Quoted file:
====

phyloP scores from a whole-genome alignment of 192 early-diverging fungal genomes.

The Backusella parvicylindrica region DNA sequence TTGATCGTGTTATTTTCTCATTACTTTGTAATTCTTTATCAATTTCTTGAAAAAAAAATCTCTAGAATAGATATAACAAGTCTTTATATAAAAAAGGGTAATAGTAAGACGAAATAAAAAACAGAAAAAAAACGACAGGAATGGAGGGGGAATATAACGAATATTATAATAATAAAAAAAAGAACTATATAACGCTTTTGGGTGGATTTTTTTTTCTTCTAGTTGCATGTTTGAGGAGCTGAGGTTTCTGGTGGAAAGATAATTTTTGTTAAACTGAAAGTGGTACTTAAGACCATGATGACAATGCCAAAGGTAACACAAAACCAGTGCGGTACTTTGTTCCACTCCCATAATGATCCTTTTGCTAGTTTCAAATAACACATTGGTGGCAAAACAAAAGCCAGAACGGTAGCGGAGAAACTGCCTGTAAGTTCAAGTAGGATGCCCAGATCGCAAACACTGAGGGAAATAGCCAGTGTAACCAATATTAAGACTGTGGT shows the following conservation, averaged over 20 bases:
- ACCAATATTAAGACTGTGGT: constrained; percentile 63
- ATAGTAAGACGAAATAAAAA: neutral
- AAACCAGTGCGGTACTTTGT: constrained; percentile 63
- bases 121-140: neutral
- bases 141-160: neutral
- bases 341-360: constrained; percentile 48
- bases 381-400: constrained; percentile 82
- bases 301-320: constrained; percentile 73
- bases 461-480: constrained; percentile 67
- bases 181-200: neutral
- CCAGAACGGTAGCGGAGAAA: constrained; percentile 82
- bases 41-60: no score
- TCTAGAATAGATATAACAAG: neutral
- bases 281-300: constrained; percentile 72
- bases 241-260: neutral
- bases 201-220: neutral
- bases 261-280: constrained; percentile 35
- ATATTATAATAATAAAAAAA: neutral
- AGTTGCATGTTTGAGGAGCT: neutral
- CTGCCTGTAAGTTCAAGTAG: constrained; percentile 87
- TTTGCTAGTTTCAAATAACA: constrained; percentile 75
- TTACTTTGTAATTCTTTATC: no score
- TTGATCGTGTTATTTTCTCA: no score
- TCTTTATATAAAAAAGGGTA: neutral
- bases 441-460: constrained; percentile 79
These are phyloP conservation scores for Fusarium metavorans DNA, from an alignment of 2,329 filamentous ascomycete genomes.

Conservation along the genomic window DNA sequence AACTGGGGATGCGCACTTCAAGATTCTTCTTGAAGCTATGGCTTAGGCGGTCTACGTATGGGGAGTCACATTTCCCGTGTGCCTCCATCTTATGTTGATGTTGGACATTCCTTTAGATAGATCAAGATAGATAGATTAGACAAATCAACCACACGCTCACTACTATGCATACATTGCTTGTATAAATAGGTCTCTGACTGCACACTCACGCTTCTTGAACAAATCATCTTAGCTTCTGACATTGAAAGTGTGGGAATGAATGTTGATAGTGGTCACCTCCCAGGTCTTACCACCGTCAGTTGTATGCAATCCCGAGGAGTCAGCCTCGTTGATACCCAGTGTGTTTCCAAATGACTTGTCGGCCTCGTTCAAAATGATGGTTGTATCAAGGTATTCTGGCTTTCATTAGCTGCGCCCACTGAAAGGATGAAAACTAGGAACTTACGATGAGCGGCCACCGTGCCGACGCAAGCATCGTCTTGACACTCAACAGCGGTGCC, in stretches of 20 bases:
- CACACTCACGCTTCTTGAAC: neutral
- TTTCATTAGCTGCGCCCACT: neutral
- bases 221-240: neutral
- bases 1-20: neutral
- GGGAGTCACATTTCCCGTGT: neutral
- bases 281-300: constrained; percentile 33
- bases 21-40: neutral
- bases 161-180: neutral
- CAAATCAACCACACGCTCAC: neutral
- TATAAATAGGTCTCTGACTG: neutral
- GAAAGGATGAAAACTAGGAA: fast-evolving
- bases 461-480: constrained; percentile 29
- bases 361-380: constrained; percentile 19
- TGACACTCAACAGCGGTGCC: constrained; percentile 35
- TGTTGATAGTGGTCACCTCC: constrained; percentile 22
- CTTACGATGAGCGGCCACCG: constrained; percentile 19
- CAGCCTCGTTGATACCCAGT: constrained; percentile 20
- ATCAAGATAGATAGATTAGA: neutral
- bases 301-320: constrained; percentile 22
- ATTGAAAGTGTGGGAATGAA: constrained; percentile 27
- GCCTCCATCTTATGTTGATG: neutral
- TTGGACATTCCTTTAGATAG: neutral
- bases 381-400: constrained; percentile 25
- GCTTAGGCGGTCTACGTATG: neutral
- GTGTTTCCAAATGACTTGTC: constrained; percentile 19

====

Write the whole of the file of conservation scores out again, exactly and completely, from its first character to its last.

phyloP scores from a whole-genome alignment of 192 early-diverging fungal genomes.

The Backusella parvicylindrica region DNA sequence TTGATCGTGTTATTTTCTCATTACTTTGTAATTCTTTATCAATTTCTTGAAAAAAAAATCTCTAGAATAGATATAACAAGTCTTTATATAAAAAAGGGTAATAGTAAGACGAAATAAAAAACAGAAAAAAAACGACAGGAATGGAGGGGGAATATAACGAATATTATAATAATAAAAAAAAGAACTATATAACGCTTTTGGGTGGATTTTTTTTTCTTCTAGTTGCATGTTTGAGGAGCTGAGGTTTCTGGTGGAAAGATAATTTTTGTTAAACTGAAAGTGGTACTTAAGACCATGATGACAATGCCAAAGGTAACACAAAACCAGTGCGGTACTTTGTTCCACTCCCATAATGATCCTTTTGCTAGTTTCAAATAACACATTGGTGGCAAAACAAAAGCCAGAACGGTAGCGGAGAAACTGCCTGTAAGTTCAAGTAGGATGCCCAGATCGCAAACACTGAGGGAAATAGCCAGTGTAACCAATATTAAGACTGTGGT shows the following conservation, averaged over 20 bases:
- ACCAATATTAAGACTGTGGT: constrained; percentile 63
- ATAGTAAGACGAAATAAAAA: neutral
- AAACCAGTGCGGTACTTTGT: constrained; percentile 63
- bases 121-140: neutral
- bases 141-160: neutral
- bases 341-360: constrained; percentile 48
- bases 381-400: constrained; percentile 82
- bases 301-320: constrained; percentile 73
- bases 461-480: constrained; percentile 67
- bases 181-200: neutral
- CCAGAACGGTAGCGGAGAAA: constrained; percentile 82
- bases 41-60: no score
- TCTAGAATAGATATAACAAG: neutral
- bases 281-300: constrained; percentile 72
- bases 241-260: neutral
- bases 201-220: neutral
- bases 261-280: constrained; percentile 35
- ATATTATAATAATAAAAAAA: neutral
- AGTTGCATGTTTGAGGAGCT: neutral
- CTGCCTGTAAGTTCAAGTAG: constrained; percentile 87
- TTTGCTAGTTTCAAATAACA: constrained; percentile 75
- TTACTTTGTAATTCTTTATC: no score
- TTGATCGTGTTATTTTCTCA: no score
- TCTTTATATAAAAAAGGGTA: neutral
- bases 441-460: constrained; percentile 79
These are phyloP conservation scores for Fusarium metavorans DNA, from an alignment of 2,329 filamentous ascomycete genomes.

Conservation along the genomic window DNA sequence AACTGGGGATGCGCACTTCAAGATTCTTCTTGAAGCTATGGCTTAGGCGGTCTACGTATGGGGAGTCACATTTCCCGTGTGCCTCCATCTTATGTTGATGTTGGACATTCCTTTAGATAGATCAAGATAGATAGATTAGACAAATCAACCACACGCTCACTACTATGCATACATTGCTTGTATAAATAGGTCTCTGACTGCACACTCACGCTTCTTGAACAAATCATCTTAGCTTCTGACATTGAAAGTGTGGGAATGAATGTTGATAGTGGTCACCTCCCAGGTCTTACCACCGTCAGTTGTATGCAATCCCGAGGAGTCAGCCTCGTTGATACCCAGTGTGTTTCCAAATGACTTGTCGGCCTCGTTCAAAATGATGGTTGTATCAAGGTATTCTGGCTTTCATTAGCTGCGCCCACTGAAAGGATGAAAACTAGGAACTTACGATGAGCGGCCACCGTGCCGACGCAAGCATCGTCTTGACACTCAACAGCGGTGCC, in stretches of 20 bases:
- CACACTCACGCTTCTTGAAC: neutral
- TTTCATTAGCTGCGCCCACT: neutral
- bases 221-240: neutral
- bases 1-20: neutral
- GGGAGTCACATTTCCCGTGT: neutral
- bases 281-300: constrained; percentile 33
- bases 21-40: neutral
- bases 161-180: neutral
- CAAATCAACCACACGCTCAC: neutral
- TATAAATAGGTCTCTGACTG: neutral
- GAAAGGATGAAAACTAGGAA: fast-evolving
- bases 461-480: constrained; percentile 29
- bases 361-380: constrained; percentile 19
- TGACACTCAACAGCGGTGCC: constrained; percentile 35
- TGTTGATAGTGGTCACCTCC: constrained; percentile 22
- CTTACGATGAGCGGCCACCG: constrained; percentile 19
- CAGCCTCGTTGATACCCAGT: constrained; percentile 20
- ATCAAGATAGATAGATTAGA: neutral
- bases 301-320: constrained; percentile 22
- ATTGAAAGTGTGGGAATGAA: constrained; percentile 27
- GCCTCCATCTTATGTTGATG: neutral
- TTGGACATTCCTTTAGATAG: neutral
- bases 381-400: constrained; percentile 25
- GCTTAGGCGGTCTACGTATG: neutral
- GTGTTTCCAAATGACTTGTC: constrained; percentile 19